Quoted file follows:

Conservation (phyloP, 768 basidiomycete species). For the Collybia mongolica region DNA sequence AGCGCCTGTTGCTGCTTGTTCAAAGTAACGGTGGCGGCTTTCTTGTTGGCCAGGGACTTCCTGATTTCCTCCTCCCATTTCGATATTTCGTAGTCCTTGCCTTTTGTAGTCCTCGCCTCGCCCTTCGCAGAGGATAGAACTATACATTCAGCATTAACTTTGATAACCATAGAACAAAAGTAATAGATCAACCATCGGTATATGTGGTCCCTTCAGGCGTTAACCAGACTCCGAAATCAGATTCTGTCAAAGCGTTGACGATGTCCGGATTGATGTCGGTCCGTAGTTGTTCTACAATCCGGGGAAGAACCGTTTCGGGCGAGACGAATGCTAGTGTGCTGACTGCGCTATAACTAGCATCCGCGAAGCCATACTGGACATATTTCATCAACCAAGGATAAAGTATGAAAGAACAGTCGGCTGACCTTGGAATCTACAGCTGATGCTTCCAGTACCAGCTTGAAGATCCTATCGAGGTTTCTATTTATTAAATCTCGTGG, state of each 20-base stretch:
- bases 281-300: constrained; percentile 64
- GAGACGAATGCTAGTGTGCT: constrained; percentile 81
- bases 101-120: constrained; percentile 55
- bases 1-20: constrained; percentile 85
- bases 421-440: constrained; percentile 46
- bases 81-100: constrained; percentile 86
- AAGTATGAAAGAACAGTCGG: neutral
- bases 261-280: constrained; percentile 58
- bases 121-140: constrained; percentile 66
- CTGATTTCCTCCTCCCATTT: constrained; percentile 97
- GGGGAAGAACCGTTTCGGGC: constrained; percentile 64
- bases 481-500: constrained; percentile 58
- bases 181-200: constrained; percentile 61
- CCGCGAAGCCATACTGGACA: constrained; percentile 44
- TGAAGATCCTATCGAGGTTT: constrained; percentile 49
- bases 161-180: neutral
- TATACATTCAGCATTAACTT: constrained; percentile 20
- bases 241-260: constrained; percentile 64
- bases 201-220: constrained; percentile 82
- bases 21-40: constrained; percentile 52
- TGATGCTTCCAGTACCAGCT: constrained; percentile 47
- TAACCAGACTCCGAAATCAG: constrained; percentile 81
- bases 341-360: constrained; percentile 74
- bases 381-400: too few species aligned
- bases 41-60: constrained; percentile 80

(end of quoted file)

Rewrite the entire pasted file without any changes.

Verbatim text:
Conservation (phyloP, 768 basidiomycete species). For the Collybia mongolica region DNA sequence AGCGCCTGTTGCTGCTTGTTCAAAGTAACGGTGGCGGCTTTCTTGTTGGCCAGGGACTTCCTGATTTCCTCCTCCCATTTCGATATTTCGTAGTCCTTGCCTTTTGTAGTCCTCGCCTCGCCCTTCGCAGAGGATAGAACTATACATTCAGCATTAACTTTGATAACCATAGAACAAAAGTAATAGATCAACCATCGGTATATGTGGTCCCTTCAGGCGTTAACCAGACTCCGAAATCAGATTCTGTCAAAGCGTTGACGATGTCCGGATTGATGTCGGTCCGTAGTTGTTCTACAATCCGGGGAAGAACCGTTTCGGGCGAGACGAATGCTAGTGTGCTGACTGCGCTATAACTAGCATCCGCGAAGCCATACTGGACATATTTCATCAACCAAGGATAAAGTATGAAAGAACAGTCGGCTGACCTTGGAATCTACAGCTGATGCTTCCAGTACCAGCTTGAAGATCCTATCGAGGTTTCTATTTATTAAATCTCGTGG, state of each 20-base stretch:
- bases 281-300: constrained; percentile 64
- GAGACGAATGCTAGTGTGCT: constrained; percentile 81
- bases 101-120: constrained; percentile 55
- bases 1-20: constrained; percentile 85
- bases 421-440: constrained; percentile 46
- bases 81-100: constrained; percentile 86
- AAGTATGAAAGAACAGTCGG: neutral
- bases 261-280: constrained; percentile 58
- bases 121-140: constrained; percentile 66
- CTGATTTCCTCCTCCCATTT: constrained; percentile 97
- GGGGAAGAACCGTTTCGGGC: constrained; percentile 64
- bases 481-500: constrained; percentile 58
- bases 181-200: constrained; percentile 61
- CCGCGAAGCCATACTGGACA: constrained; percentile 44
- TGAAGATCCTATCGAGGTTT: constrained; percentile 49
- bases 161-180: neutral
- TATACATTCAGCATTAACTT: constrained; percentile 20
- bases 241-260: constrained; percentile 64
- bases 201-220: constrained; percentile 82
- bases 21-40: constrained; percentile 52
- TGATGCTTCCAGTACCAGCT: constrained; percentile 47
- TAACCAGACTCCGAAATCAG: constrained; percentile 81
- bases 341-360: constrained; percentile 74
- bases 381-400: too few species aligned
- bases 41-60: constrained; percentile 80